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Truly higher education (Scripps Howard News Service) February 19, 2004

Posted by daviddavenport in Newspaper Columns/Essays, Op/Eds.
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For more than 100 years, America’s colleges and universities have steadily pushed religion and spirituality off the campus. Recent evidence suggests, however, that U.S. college students are deeply interested in such matters and universities that emphasize faith in learning are growing by leaps and bounds.

Though one would hardly know it today, most of America’s great private universities, and even many of its state-supported institutions, began as church-related colleges. From Harvard and Yale right on across the country, colleges were founded with religious missions right alongside their academic curriculum.

Over time the spiritual mission was pushed aside in favor of greater academic freedom. The seal of Harvard University tells the story graphically, at first containing the Latin terms for “Christ and the church” right in the center. Eventually the seal was revised to move those words to the edge and to introduce “truth” in the center. Finally the spiritual terms disappeared altogether, as has that emphasis on most college campuses.

But have we thrown out the baby with the bathwater? Research commissioned by the John Templeton Foundation and performed by the Higher Education Research Institute at UCLA suggests that students are very much interested in spiritual development during their college years and that universities are doing a poor job overall of meeting those needs.

The UCLA study surprised many in higher education with these findings among college students surveyed:

– 77 percent of students believe “we are all spiritual beings.”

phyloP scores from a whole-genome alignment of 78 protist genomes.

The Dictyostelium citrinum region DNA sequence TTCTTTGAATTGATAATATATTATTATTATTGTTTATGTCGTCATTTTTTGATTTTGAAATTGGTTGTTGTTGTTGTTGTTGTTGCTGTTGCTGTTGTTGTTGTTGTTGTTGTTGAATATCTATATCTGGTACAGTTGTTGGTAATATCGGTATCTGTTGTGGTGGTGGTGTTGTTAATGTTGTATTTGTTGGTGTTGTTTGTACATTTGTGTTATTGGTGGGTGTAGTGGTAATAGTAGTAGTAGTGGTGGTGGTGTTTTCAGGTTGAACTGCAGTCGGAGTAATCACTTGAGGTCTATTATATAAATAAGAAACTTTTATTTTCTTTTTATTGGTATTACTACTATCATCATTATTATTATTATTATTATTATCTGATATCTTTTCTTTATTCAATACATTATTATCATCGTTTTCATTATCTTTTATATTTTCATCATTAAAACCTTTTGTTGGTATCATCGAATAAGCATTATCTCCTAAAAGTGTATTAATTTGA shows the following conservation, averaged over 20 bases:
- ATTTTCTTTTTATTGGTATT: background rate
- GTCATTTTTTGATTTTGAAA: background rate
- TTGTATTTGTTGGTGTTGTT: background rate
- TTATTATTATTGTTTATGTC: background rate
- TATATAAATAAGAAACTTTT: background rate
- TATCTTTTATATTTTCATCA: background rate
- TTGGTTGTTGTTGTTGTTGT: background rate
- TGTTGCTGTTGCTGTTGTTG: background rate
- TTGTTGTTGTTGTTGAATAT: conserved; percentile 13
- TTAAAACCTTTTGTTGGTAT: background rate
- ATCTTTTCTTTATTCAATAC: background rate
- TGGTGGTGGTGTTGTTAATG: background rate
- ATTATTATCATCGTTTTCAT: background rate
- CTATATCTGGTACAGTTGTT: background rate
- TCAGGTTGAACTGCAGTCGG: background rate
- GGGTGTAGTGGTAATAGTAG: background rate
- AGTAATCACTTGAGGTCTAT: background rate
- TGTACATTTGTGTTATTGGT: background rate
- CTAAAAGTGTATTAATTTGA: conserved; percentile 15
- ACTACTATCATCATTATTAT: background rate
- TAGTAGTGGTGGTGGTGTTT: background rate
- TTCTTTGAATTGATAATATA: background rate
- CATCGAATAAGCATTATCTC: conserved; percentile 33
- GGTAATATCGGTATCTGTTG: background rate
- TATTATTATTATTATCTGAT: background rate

– 77 percent of students pray regularly and 78 percent discuss religion/spirituality with friends.

– 71 percent of students find religion to be personally helpful and 71 percent gain spiritual strength by trusting in a higher power.

At the same time, students expressed that their college has note provided helpful resources in their spiritual quest and that their spirituality has declined from their freshman to junior years (the period surveyed). Of students surveyed, 62 percent said their professors never encourage discussion of spiritual or religious matters and 56 percent responded that faculty never provide opportunities to discuss the purpose or meaning of life.

The disconnect between students’ spiritual needs and aspirations on one hand and campus resources on the other is striking indeed. It is as though a whole generation of spirituality minded students has sneaked up on campus administrators and faculty who were raised in a more secular tradition. Or perhaps the spiritual interest has always been there but has not been discovered until these recent studies began to appear.

Addressing spiritual needs will not be an easy task for our universities. Many of them long ago closed down their departments of religious studies and removed any relics of religious symbolism. And the wall of separation that has grown between church and state seems to find its way even into private college campuses where a faculty culture finds discussion of spiritual or religious matters inappropriate. But with religious overtones to war and foreign policy, and spiritual questions abounding in people’s lives, these are matters colleges may no longer be able to ignore.

Not surprisingly, many students are voting with their feet. Unable to find spiritual resources on secular campuses, larger numbers of students are choosing colleges and universities where faith is still part of the mission. Recent figures show, for example, that the 104 colleges that are part of the Council for Christian Colleges and Universities have experienced a 27 percent growth rate since 1997, more than three times greater than the 8 percent growth in all degree-granting institutions during that same period.

Set against so many discouraging trends, the notion that college students are interested in spiritual and religious things comes as a pleasant surprise. Let’s hope that faith-based organizations of all kinds, along with wise mentors on college campuses, will be alert to meeting such needs. Helping its future leaders think through the meaning of life and build a core of strong values can only strengthen the future of our society.

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